An excerpt from www.HouseOfNames.com archives copyright © 2000 - 2015
Where did the English Nottage family come from? What is the English Nottage family crest and coat of arms? When did the Nottage family first arrive in the United States? Where did the various branches of the family go? What is the Nottage family history?The origins of the Nottage name lie with England's ancient Anglo-Saxon culture. It comes from when the family lived at the knot, the summit of a rocky hill, from the residence near that place.
Before the last few hundred years, the English language had no fast system of spelling rules. For that reason, spelling variations are commonly found in early Anglo-Saxon surnames. Over the years, many variations of the name Nottage were recorded, including Cnot, Cnotte, Canute, Cnut, Knot, Knout, Knotte, Knott and many more.
First found in Derbyshire where traditionally the name was descended from the Scandinavian King Canute, or Cnut. Drayton sings "The Knot that called was Canutus, bird of old, of that great King of Danes, his name that still doth hold, his appetite to please that far and near was sought, for his, as some have said, from Denmark hither brought."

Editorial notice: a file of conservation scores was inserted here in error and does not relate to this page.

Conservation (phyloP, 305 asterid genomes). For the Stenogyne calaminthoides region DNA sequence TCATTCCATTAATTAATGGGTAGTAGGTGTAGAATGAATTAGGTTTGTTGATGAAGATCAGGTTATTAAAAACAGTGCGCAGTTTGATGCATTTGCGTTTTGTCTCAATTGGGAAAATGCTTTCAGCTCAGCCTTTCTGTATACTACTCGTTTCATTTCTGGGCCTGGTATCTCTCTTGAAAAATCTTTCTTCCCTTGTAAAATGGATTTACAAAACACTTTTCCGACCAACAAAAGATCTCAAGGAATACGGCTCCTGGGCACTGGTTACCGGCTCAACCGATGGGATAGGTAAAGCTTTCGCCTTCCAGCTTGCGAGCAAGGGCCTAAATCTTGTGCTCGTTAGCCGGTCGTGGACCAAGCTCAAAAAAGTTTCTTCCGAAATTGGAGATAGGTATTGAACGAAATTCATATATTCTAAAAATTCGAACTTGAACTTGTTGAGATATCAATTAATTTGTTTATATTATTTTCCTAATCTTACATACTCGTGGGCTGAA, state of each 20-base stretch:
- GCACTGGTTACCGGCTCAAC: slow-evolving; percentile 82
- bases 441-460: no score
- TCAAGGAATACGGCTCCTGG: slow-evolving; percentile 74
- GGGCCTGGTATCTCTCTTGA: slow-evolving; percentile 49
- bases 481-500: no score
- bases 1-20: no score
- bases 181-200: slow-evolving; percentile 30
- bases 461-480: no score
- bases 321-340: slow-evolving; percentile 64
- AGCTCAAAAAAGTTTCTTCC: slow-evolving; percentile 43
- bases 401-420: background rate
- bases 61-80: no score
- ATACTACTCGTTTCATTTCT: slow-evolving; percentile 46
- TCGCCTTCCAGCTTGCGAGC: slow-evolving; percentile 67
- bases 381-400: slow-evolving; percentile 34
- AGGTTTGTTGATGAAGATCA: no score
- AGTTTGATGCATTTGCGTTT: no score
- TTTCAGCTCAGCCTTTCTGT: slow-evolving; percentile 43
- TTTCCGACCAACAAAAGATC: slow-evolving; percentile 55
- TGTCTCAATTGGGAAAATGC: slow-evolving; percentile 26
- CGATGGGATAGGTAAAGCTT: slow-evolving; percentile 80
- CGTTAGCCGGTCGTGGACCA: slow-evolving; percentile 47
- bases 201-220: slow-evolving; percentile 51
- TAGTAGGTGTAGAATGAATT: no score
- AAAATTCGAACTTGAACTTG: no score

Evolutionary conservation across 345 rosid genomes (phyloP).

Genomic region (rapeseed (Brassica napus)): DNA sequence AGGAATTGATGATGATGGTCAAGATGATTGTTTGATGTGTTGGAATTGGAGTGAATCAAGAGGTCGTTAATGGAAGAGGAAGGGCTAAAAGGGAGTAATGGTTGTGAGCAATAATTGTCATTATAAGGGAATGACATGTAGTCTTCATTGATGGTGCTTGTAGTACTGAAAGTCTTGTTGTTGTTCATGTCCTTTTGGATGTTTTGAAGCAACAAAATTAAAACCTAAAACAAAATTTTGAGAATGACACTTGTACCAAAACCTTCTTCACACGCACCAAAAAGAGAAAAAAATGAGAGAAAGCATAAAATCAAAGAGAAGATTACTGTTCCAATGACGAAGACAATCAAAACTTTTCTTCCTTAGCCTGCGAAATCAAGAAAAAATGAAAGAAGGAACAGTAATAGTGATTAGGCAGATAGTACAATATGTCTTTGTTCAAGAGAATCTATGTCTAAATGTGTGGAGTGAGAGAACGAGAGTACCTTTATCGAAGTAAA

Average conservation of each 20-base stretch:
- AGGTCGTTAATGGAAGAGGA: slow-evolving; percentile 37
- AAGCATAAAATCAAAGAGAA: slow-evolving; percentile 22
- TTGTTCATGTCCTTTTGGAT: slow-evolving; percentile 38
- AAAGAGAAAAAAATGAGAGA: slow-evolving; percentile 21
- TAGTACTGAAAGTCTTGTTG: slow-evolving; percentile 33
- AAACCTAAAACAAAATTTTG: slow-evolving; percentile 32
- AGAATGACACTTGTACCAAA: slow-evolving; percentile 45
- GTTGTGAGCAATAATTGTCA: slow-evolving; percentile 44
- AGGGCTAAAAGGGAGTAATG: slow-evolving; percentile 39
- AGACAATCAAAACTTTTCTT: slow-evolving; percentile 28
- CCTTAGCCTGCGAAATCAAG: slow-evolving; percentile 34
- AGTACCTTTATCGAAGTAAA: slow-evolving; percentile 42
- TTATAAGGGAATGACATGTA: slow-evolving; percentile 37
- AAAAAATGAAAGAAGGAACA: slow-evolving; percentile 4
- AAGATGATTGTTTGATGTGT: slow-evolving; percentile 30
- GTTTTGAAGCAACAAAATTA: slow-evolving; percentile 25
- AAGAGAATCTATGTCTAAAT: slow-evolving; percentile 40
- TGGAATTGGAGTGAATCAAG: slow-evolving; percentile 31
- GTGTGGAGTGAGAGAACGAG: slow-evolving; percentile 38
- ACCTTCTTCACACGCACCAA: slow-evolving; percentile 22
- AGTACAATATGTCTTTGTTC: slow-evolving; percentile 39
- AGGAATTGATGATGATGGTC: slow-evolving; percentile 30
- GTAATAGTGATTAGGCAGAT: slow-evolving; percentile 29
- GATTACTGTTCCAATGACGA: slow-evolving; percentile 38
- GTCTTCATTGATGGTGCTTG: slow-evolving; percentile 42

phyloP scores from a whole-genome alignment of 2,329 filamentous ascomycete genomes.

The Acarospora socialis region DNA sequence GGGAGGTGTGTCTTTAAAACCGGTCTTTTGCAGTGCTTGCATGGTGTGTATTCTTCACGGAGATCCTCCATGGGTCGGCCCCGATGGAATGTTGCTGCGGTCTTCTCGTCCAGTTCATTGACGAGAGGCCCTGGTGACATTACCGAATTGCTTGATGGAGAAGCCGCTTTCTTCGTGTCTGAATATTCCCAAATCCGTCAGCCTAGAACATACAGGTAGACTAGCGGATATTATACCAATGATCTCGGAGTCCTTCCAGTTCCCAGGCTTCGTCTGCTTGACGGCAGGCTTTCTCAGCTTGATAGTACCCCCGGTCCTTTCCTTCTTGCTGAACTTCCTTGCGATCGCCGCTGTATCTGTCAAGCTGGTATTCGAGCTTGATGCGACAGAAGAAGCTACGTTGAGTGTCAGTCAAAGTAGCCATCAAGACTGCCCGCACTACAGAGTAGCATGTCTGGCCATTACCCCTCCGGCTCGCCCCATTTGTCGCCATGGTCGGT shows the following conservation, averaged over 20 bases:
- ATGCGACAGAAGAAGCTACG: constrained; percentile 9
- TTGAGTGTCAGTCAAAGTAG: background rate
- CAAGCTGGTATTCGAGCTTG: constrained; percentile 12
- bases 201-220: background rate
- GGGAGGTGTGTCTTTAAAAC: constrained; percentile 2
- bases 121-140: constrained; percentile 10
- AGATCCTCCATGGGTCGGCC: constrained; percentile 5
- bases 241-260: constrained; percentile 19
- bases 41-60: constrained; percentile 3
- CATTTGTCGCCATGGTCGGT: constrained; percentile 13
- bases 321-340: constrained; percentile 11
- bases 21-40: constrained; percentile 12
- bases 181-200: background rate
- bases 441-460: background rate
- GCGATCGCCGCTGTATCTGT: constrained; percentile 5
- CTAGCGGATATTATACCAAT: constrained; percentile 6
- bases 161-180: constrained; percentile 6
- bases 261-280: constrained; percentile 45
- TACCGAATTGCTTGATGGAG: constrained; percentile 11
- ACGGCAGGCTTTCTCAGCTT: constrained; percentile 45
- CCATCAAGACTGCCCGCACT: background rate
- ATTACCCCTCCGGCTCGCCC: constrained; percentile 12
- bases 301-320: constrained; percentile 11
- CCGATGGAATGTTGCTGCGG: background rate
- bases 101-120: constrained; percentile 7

This web page shows only a small excerpt of our Nottage research. Another 233 words(17 lines of text) covering the years 1086, 1730, 1582, 1656, 1606 and 1681 are included under the topic Early Nottage History in all our PDF Extended History products.
Another 89 words(6 lines of text) are included under the topic Early Nottage Notables in all our PDF Extended History products.
Some of the Nottage family moved to Ireland, but this topic is not covered in this excerpt. Another 33 words(2 lines of text) about their life in Ireland is included in all our PDF Extended History products.
Some of the first settlers of this family name were:
Nottage Settlers in Canada in the 18th Century
Nottage Settlers in Australia in the 19th Century
The Nottage Family Crest was acquired from the Houseofnames.com archives. The Nottage Family Crest was drawn according to heraldic standards based on published blazons. We generally include the oldest published family crest once associated with each surname.
This page was last modified on 9 September 2013 at 19:45.